Well...your English is getting much better. I find that I am no longer editing for grammatical mistakes as much as I am arguing about how you present certain situations. I will tell you what is normally used but a good writer will move away from the ordinary as a part of his art. Let's see how the next part of your story works out.Please, would you take a look at the first part of my short story, Two Women, and correct my mistakes.
I sat on an old, weather-beaten tree stump smoking and pondering about the meaning of life. Before the war started I never smoked, nor did I ask myself any existential questions. I never thought about death, suffering or human evil. Maybe I was naive believing that the majority of people were decent and virtuous. Maybe my parents did not prepare me for the harsh world outside, in which human beings can behave worse than animals if only they
getgot a chance. Or, maybe I should be grateful that the war broke out in my lifetime, so that I could see all sides of the human character. Anyway, I was able only to pose questions, which nobody could answer, not even the brightest minds of humankind. My eyes wandered to the orchard and my soldiers. If it were not for this bloody conflict, the scene could be idyllic, with dozens of plum trees loaded with ripe plums, then apples, pears and other fruit plants (Though there may be fruit plants, the usual reference is to fruit trees), which seemed to thrive at the time when people kill each other. The scents of flowers lingered in the air, while birds and insects twittered and buzzed all the time. There was also an old draw-well with a round stone wall, wooden wheel and wood shingles on the roof. Before the war, this could have been a perfect photograph for thea promotion of the countryside.
As the author this is up to you, but I feel that your writing would be better if you quit using the term "human". For example, "I never thought about death, suffering or human evil". Evil is evil, human or otherwise. I can't imagine an evil fish or an evil cow.
"...which seemed to thrive at the time when people kill each other" tells me that the various fruits thrived only at this time. I believe that you could clear this sentence up this way - "...which seemed to thrive even at the time when people kill each other".
There is nothing wrong with "...a perfect photograph...(except change "the" to "a"), but, "a perfect scene", or, "a perfect picture" seems to work better.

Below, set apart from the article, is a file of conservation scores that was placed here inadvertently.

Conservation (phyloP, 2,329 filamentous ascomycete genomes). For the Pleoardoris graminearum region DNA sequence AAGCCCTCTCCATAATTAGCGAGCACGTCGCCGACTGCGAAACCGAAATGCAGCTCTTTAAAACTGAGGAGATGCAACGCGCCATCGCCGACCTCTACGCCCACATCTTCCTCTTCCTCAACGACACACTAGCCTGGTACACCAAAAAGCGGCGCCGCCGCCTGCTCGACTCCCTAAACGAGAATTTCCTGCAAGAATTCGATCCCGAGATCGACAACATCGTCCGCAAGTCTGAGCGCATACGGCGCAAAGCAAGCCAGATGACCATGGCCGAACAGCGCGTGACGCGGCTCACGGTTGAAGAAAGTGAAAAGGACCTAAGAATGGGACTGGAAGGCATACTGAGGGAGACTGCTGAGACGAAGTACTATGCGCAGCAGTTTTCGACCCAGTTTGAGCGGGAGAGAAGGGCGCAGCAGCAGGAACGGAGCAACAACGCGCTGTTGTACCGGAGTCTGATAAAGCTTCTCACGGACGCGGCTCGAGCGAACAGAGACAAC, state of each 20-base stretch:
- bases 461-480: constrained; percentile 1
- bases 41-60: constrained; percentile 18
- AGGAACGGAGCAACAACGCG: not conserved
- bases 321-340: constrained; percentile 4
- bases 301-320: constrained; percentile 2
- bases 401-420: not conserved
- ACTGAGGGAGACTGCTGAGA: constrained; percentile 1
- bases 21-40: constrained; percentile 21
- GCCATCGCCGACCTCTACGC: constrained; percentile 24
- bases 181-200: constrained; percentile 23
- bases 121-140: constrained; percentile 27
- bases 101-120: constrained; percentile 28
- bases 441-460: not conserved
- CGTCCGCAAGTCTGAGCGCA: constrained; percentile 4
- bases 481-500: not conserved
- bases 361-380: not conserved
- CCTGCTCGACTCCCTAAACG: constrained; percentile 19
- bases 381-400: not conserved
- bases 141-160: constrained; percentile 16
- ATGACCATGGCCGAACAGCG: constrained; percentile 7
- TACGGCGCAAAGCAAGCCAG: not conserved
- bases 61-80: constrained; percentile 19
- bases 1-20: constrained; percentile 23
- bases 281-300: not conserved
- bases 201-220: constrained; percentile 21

frontlinefront line (Or, front-line) was a few kilometreskilometers away, and that meant that we all could take it easy. After years of fierce, bloody battles, this time felt almost like a holiday. Only occasionally one could hear the distant thud of artillery fire. But that would last just for a few minutes, after which the birds would come to the stage again to compete in their everlasting song competition. Nevertheless, we were all waiting for something to happen. We were exhausted, both mentally and physically, and we wanted this madness to end as soon as possible. When the first skirmishes began, people believed that they would end after a few days and that common sense would prevail, but days turned into weeks, weeks into months and months into years. But, still, the end was not in sight. The politicians of the involved nations did not want to make any concession, while the great powers were not interested in stopping the slaughter and killing. Their plan was probably to let the warring people exterminate each other until they become so worn out, hungry and desperate that they would accept any plan for peace of the international community. But until that day, suffering would continue on both sides, and listswith the list of fallen soldiers and civilians becoming longer.
"exterminate" generally means to destroy completely. This can't be the case if any soldiers remain to fight. You may want to substitute, "...to let the warring people continue killing each other..."
To be continued
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